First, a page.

While some may want to do a complete overhaul, it is up to us in training to drive the idea that more time enables us to sharpen our plans, not change them. A great example is perhaps supplier partner selection for a for a production company, or when a hotel was running behind in the previous launch timeline. With more time, the organization can be afforded the opportunity to conduct a full request for proposal (RFP) process versus just settling on what is available.

At every turn, the word I bring to my meetings and presentations is “flex-ability”. A lot of what is expected from us in training is not in our control, and we must be comfortable working in an environment filled with ambiguity and sometimes a breakdown in, or lack of, communication.

Time Matters

So, what are some of the lessons learned? Nothing here is rocket science, just tips or tools to store in your toolbox. Anyone who works or has worked with me in training has heard me say that I start with the end date in mind and work backward. It helps to define milestones for tracking and accountability.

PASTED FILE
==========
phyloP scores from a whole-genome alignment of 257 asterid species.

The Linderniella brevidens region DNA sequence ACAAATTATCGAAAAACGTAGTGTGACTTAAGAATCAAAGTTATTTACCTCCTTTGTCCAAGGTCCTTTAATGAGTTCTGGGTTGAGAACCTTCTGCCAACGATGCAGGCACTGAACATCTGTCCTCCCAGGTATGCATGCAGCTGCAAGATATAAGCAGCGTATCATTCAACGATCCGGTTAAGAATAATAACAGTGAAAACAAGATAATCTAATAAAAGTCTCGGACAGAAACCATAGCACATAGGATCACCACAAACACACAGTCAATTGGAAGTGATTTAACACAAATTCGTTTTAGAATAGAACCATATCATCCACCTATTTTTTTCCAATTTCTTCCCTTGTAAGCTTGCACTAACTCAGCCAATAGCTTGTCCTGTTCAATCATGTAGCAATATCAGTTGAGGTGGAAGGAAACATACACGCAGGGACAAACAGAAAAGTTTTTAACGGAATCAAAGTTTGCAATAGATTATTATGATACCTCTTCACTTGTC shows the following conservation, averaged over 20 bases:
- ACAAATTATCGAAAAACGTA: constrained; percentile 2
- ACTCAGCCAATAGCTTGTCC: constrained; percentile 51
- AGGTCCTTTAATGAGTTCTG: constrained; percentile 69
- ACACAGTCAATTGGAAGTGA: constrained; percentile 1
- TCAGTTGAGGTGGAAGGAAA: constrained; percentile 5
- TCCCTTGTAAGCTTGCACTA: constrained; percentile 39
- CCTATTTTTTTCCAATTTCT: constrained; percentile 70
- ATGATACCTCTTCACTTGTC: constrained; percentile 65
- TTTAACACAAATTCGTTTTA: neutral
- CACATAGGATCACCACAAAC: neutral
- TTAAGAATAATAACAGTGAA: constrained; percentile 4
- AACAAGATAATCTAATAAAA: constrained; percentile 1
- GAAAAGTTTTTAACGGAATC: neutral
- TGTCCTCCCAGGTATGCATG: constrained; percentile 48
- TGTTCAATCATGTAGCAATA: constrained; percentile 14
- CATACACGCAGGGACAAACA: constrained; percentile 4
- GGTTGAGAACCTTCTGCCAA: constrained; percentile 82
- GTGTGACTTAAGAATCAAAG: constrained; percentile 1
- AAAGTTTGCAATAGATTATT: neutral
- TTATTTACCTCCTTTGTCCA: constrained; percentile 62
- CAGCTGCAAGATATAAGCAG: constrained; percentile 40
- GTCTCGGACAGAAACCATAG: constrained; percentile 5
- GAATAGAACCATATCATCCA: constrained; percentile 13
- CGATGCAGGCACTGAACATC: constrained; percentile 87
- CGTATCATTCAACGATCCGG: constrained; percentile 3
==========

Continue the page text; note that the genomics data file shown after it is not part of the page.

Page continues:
I also identify with key stakeholders what three main goals or objectives we want our learners to walk away with after the launch. I always think in buckets of threes! We can’t ask learners to be good at everything if they aren’t focused on anything.

Sometimes, we need to give our marketing partners these gentle reminders too! A great example, if we go back to when the FDA hands your organization or product a CRL, is now there is more time to develop more material. But let’s remember that sometimes more is not more and can often cloud our training objectives for launch planning.

These two points lend themselves to define and lead the launch planning and all the components for training. Unlike a plan of action meeting or sales training class that typically has finite dates, one of the most challenging aspects of planning for a launch in training is uncertainty. You are building the proverbial plane while flying it, with a lot of cooks in the kitchen, all at the hands of the FDA! You are now tasked with building contingency plan from A to Z. And speaking of contingency, you may also need to juggle onboarding new field members all while planning the launch meeting.